Butterflies, Bugs and Birds

ButterflyThe butterfly, symbol of our own awakening life, the first to find the first yellow blossom that pushed up out of the mud at the edge of my pond.

The pond teems with life this year after the long drought. Enough to feed the huge white heron, enough to feed the butterfly, enough to feed whatever it is that breaks the surface to slurp up some unwary bug or baby bird and drag it back below. And when I drove in I knew immediately the baby killdeer had arrived.

birdinflightIn their effort to drag us away from their babies, the mother and father flashed their white wing patterns and their orange rump feathers as they swooped — across the surface of the pond and over the new-mown grass along its edges — around our advancing threat to their young, just far enough away to tempt, and not close enough to get caught. They settle onto the grass, looking back over their shoulder, they squat and flag the orange rump feathers, flutter their wings and roll over on the ground as though maimed and unable to escape, but if we approach they do escape, again just out of reach, time and again until they have lured us away from their new hatchlings, and then soar into the morning sun. This works with the dog, who dashes across the pasture in pursuit.

“But you can’t fool me,” I say, turning my back on the birds and scanning the shores of the pond. “I’m the one with the brain!” And sure enough, this time I spotted them, two babies, but then I remembered these birds have been living here for about five years and produced several sets of eggs each year. I have looked before, but this is the very first time I have found the babies, and that’s probably because I just mowed the grass where their nest has been — wherever that was.
twobirds
So who is smarter here? How do these birds “know” what to do to protect their chicks? Why do Killdeer behave this way and other birds choose other methods of protection? When we ask those kinds of questions, we are asking about the information component of the ecosystem. The information the ecosystem needs to survive through time and across the different sorts of environments of which it is composed.

The survival information is encoded in every cell of every organism that exists in the ecosystem. The plants know how to do photosynthesis, the cells know how to do cellular respiration, the muscles know when and how to contract, the eyes know how to see, everything knows how to breath, though everyone does not breath in the same way. Fishes are rather different from us, but they get what they need.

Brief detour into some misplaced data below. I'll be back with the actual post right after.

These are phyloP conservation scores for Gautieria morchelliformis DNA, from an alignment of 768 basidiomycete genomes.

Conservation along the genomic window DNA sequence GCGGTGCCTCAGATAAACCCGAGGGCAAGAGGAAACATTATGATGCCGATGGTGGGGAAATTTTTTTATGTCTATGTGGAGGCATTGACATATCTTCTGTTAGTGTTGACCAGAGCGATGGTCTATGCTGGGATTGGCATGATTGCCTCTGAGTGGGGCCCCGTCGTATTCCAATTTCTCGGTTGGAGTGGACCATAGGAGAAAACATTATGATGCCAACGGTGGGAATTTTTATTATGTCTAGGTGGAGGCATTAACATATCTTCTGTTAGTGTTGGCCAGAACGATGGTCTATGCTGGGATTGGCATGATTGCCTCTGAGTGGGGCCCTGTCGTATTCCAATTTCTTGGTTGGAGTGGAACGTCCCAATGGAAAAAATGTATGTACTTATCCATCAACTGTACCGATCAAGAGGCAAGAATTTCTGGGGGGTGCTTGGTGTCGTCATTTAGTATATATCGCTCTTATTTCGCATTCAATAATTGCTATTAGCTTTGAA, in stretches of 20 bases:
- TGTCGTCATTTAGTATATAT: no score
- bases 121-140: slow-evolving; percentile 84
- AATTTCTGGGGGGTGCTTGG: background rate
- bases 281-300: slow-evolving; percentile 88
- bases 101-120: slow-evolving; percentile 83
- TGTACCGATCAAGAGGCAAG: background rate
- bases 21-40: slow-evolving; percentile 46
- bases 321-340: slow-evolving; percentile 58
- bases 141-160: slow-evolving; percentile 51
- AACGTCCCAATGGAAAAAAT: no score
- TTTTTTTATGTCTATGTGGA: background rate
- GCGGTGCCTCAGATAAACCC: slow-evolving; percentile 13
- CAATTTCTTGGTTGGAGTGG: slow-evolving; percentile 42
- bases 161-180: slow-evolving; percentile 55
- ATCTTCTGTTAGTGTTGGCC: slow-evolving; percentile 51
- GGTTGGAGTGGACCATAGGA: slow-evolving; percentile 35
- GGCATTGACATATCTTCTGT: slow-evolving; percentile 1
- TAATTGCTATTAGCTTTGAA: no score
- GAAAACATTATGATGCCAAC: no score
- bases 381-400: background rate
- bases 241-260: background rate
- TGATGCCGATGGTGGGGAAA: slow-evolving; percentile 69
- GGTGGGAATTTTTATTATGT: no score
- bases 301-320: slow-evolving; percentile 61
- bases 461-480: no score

The brain knows how to think, and Killdeer birds know how to draw predators away from their babies. How does the heron know to fish? The flower to attract just the right butterfly that will carry its male fertility to the appropriate female flower? How does the butterfly know which flower is the right flower? How did the flower know that the right kind of butterfly would be available just when it opened?

The kinds of behaviors that are involved with survival inside the ecosystem are encoded in the genes of all the organisms, each kind of organism with it’s own instructions. This information flow includes genes, and is studied by geneticists, but it is more than only genes. It includes predator/prey interactions, parasite cycles, and all of the other elements of the ecosystem reality as it is this day in this year, and the interaction of all those factors with the genomes of all the other organisms that live in the ecosystem and with the inorganic environment.

If I were to refer to it as the intelligence of the ecosystem, you would immediately want to give it an IQ test and compare with human intelligence. That would be a misleading metaphor, and so I will not. But it is a very real flow of information through the ecosystem from the origin of life on earth until this very day. It is in you; it is your heritage; and you are in it.
baby
Look at those little legs go, faster than mine. The parents are having fits, off to the side, trying to distract me, and I will back off as soon as I get a picture, because I know there are big fish and turtles in the pond, I doubt the little thing knows how to swim, and a Copperhead roams the shore. I don’t want to be responsible. The parents, I think, can do a better job without me.